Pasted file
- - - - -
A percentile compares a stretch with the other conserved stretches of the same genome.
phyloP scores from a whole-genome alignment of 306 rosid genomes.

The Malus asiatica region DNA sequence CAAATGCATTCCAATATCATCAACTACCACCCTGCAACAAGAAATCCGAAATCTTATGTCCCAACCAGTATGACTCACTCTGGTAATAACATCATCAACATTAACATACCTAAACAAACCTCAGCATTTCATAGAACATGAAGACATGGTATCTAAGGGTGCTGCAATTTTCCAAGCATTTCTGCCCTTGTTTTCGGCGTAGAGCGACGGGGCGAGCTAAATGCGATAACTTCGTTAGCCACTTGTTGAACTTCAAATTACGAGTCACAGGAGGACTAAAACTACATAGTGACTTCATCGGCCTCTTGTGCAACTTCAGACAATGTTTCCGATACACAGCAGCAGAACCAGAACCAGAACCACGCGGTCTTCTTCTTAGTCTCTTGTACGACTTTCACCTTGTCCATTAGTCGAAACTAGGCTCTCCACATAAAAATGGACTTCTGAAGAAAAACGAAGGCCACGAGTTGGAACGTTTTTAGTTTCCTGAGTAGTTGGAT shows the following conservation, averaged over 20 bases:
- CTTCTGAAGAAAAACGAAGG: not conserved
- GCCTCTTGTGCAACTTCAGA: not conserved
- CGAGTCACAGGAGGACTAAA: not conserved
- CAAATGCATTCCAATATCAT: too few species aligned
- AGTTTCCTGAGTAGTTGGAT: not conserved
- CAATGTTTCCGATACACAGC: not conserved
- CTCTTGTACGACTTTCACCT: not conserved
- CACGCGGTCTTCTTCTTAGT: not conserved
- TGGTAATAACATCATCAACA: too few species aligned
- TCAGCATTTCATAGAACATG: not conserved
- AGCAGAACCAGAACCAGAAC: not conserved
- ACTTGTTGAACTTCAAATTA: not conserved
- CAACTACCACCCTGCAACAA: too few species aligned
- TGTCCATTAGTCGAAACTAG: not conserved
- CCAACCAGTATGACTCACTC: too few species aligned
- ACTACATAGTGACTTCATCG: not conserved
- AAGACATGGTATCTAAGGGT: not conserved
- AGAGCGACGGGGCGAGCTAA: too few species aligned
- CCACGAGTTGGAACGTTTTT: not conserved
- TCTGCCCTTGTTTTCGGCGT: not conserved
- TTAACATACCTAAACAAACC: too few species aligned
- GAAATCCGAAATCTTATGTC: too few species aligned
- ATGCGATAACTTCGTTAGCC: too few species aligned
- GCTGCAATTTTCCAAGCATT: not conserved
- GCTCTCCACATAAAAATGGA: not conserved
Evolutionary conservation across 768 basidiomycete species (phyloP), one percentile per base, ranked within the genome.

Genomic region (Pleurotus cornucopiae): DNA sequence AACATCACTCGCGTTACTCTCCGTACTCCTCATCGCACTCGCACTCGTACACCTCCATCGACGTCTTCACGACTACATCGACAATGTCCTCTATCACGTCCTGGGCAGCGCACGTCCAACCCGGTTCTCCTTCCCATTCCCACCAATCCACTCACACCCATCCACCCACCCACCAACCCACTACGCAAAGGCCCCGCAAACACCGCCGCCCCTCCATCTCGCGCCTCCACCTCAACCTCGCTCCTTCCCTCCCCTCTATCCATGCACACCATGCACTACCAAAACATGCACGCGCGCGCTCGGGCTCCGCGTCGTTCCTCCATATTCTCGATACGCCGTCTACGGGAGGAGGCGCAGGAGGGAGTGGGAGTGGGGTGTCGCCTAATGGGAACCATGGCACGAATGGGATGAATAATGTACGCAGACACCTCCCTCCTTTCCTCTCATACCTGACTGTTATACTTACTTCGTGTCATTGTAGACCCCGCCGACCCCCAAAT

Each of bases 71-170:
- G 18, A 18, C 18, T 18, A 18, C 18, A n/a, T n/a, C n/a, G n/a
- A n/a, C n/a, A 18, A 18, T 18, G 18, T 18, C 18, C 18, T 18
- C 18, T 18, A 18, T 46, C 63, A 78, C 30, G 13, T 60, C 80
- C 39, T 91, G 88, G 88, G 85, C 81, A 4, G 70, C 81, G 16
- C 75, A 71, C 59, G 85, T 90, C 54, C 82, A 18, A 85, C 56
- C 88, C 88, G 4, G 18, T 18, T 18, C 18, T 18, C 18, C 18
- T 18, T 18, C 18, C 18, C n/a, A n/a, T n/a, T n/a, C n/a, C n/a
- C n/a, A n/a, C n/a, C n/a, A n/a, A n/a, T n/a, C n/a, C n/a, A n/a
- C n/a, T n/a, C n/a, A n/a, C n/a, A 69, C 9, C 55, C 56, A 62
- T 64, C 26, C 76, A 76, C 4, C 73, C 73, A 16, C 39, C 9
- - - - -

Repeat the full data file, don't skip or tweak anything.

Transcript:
A percentile compares a stretch with the other conserved stretches of the same genome.
phyloP scores from a whole-genome alignment of 306 rosid genomes.

The Malus asiatica region DNA sequence CAAATGCATTCCAATATCATCAACTACCACCCTGCAACAAGAAATCCGAAATCTTATGTCCCAACCAGTATGACTCACTCTGGTAATAACATCATCAACATTAACATACCTAAACAAACCTCAGCATTTCATAGAACATGAAGACATGGTATCTAAGGGTGCTGCAATTTTCCAAGCATTTCTGCCCTTGTTTTCGGCGTAGAGCGACGGGGCGAGCTAAATGCGATAACTTCGTTAGCCACTTGTTGAACTTCAAATTACGAGTCACAGGAGGACTAAAACTACATAGTGACTTCATCGGCCTCTTGTGCAACTTCAGACAATGTTTCCGATACACAGCAGCAGAACCAGAACCAGAACCACGCGGTCTTCTTCTTAGTCTCTTGTACGACTTTCACCTTGTCCATTAGTCGAAACTAGGCTCTCCACATAAAAATGGACTTCTGAAGAAAAACGAAGGCCACGAGTTGGAACGTTTTTAGTTTCCTGAGTAGTTGGAT shows the following conservation, averaged over 20 bases:
- CTTCTGAAGAAAAACGAAGG: not conserved
- GCCTCTTGTGCAACTTCAGA: not conserved
- CGAGTCACAGGAGGACTAAA: not conserved
- CAAATGCATTCCAATATCAT: too few species aligned
- AGTTTCCTGAGTAGTTGGAT: not conserved
- CAATGTTTCCGATACACAGC: not conserved
- CTCTTGTACGACTTTCACCT: not conserved
- CACGCGGTCTTCTTCTTAGT: not conserved
- TGGTAATAACATCATCAACA: too few species aligned
- TCAGCATTTCATAGAACATG: not conserved
- AGCAGAACCAGAACCAGAAC: not conserved
- ACTTGTTGAACTTCAAATTA: not conserved
- CAACTACCACCCTGCAACAA: too few species aligned
- TGTCCATTAGTCGAAACTAG: not conserved
- CCAACCAGTATGACTCACTC: too few species aligned
- ACTACATAGTGACTTCATCG: not conserved
- AAGACATGGTATCTAAGGGT: not conserved
- AGAGCGACGGGGCGAGCTAA: too few species aligned
- CCACGAGTTGGAACGTTTTT: not conserved
- TCTGCCCTTGTTTTCGGCGT: not conserved
- TTAACATACCTAAACAAACC: too few species aligned
- GAAATCCGAAATCTTATGTC: too few species aligned
- ATGCGATAACTTCGTTAGCC: too few species aligned
- GCTGCAATTTTCCAAGCATT: not conserved
- GCTCTCCACATAAAAATGGA: not conserved
Evolutionary conservation across 768 basidiomycete species (phyloP), one percentile per base, ranked within the genome.

Genomic region (Pleurotus cornucopiae): DNA sequence AACATCACTCGCGTTACTCTCCGTACTCCTCATCGCACTCGCACTCGTACACCTCCATCGACGTCTTCACGACTACATCGACAATGTCCTCTATCACGTCCTGGGCAGCGCACGTCCAACCCGGTTCTCCTTCCCATTCCCACCAATCCACTCACACCCATCCACCCACCCACCAACCCACTACGCAAAGGCCCCGCAAACACCGCCGCCCCTCCATCTCGCGCCTCCACCTCAACCTCGCTCCTTCCCTCCCCTCTATCCATGCACACCATGCACTACCAAAACATGCACGCGCGCGCTCGGGCTCCGCGTCGTTCCTCCATATTCTCGATACGCCGTCTACGGGAGGAGGCGCAGGAGGGAGTGGGAGTGGGGTGTCGCCTAATGGGAACCATGGCACGAATGGGATGAATAATGTACGCAGACACCTCCCTCCTTTCCTCTCATACCTGACTGTTATACTTACTTCGTGTCATTGTAGACCCCGCCGACCCCCAAAT

Each of bases 71-170:
- G 18, A 18, C 18, T 18, A 18, C 18, A n/a, T n/a, C n/a, G n/a
- A n/a, C n/a, A 18, A 18, T 18, G 18, T 18, C 18, C 18, T 18
- C 18, T 18, A 18, T 46, C 63, A 78, C 30, G 13, T 60, C 80
- C 39, T 91, G 88, G 88, G 85, C 81, A 4, G 70, C 81, G 16
- C 75, A 71, C 59, G 85, T 90, C 54, C 82, A 18, A 85, C 56
- C 88, C 88, G 4, G 18, T 18, T 18, C 18, T 18, C 18, C 18
- T 18, T 18, C 18, C 18, C n/a, A n/a, T n/a, T n/a, C n/a, C n/a
- C n/a, A n/a, C n/a, C n/a, A n/a, A n/a, T n/a, C n/a, C n/a, A n/a
- C n/a, T n/a, C n/a, A n/a, C n/a, A 69, C 9, C 55, C 56, A 62
- T 64, C 26, C 76, A 76, C 4, C 73, C 73, A 16, C 39, C 9